I have been reading Speaking of Religion by Krista Tippet who hosts a NPR Radio program by the same name. It has proved to be good reading for Lent. Late last night, sitting alone in a quiet church, I read these words by candlelight as we entered into this Good Friday;
I forget that love is more important than knowledge all the time. I have forgotten it, willfully, for long stretches of life, and at my peril… And every time I let myself go deeper into the mess and mystery of human loving, I am hit over the head again by theology… an insistence that the love of God is so much fuller than we can usually imagine or take in,…
I keep pursuing faith, if for no other reason than because it is the place in our common life that keeps reminding us of the necessity of love… Not the romantic love of poets, but the practical love of the sacred text… However fraught and imperfect our practice of it may ever and always be.
The desert fathers and mothers offer the supreme and practical comfort in the face of our culture’s confusions: love is not the starting point but the goal. It is not something we are born knowing how to do, not something we fall into. It is something we spend our whole lives learning. ~ Krista Tippett
Loving is not the starting point, but it is the goal. We spend our whole lives learning to love. Love is more important than knowledge. The love of God is so much fuller that we can imagine or take in. Little wonder it takes a lifetime of learning.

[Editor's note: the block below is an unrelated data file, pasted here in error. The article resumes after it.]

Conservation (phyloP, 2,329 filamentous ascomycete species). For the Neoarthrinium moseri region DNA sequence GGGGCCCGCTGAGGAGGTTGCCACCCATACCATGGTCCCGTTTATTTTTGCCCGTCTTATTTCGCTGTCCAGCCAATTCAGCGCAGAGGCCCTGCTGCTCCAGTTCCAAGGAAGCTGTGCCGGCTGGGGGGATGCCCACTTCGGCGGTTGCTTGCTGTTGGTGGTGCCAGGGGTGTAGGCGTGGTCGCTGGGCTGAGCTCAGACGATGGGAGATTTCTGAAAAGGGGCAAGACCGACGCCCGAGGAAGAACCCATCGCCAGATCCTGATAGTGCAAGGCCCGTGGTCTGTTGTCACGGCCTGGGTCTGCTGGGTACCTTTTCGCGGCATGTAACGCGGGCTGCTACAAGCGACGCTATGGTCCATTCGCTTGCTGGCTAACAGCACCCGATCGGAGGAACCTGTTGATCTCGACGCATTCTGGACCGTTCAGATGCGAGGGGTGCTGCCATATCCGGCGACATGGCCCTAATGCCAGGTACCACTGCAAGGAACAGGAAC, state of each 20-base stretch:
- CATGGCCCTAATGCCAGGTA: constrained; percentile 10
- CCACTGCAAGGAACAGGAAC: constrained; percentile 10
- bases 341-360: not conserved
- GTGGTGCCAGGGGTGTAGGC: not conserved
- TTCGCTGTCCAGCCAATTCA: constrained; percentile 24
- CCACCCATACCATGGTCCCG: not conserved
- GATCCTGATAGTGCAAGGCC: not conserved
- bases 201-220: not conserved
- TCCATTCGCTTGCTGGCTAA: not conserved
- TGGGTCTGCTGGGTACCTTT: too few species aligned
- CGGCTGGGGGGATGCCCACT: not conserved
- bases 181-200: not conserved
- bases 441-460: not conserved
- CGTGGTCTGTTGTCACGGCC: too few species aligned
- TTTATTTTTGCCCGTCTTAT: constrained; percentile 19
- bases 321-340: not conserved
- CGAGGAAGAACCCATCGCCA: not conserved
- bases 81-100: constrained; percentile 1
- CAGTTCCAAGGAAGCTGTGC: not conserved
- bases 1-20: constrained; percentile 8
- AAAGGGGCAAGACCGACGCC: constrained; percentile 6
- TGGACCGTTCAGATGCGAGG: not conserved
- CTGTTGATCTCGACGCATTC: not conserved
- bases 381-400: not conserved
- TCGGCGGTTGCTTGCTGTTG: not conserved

Good Friday reminds us of that love of God which is more than we can ask or imagine. Today we ask if we can see ourselves on the cross, and at the same time pounding in the nails? The face of Jesus on this day is a portrait of all who suffer. It is a portrait of those we have sinned against, and it is a portrait of our won suffering. It is a portrait of love.
When Jesus leaves the upper room he heads to Gethsemane via the Kidron Valley. It is a journey through one of the oldest burial sites in the worlds. He literally ‘walked through the valley of the shadow of death’ to his betrayal. Jesus is living out the mess of human loving when he makes that journey. He, like us many times over perhaps, enters into the pain that comes with loving others. Jesus experiences the pain betrayal, abandonment, and rejection. In Jesus’s Passion, God enters fully into the mess that is human loving. In the life and witness of Jesus, in his death and resurrection we are shown that God’s love is beyond our comprehension. If faith were a head experience, we would not follow in the path of The One who would take the road to Calvary. If it was a head experience, the disciples would have bailed after they had been asked to abandon everything and follow. We might exit stage left when told that the greatest among us must become the least.
Love, Love, Love! We heard it last night – “I give you this commandment that you LOVE one another.” Entering to the fullness of what these Three Days has to offer is a gift for me. I pray it is for you as well. It is a powerful reminder to me that God’s name is Love!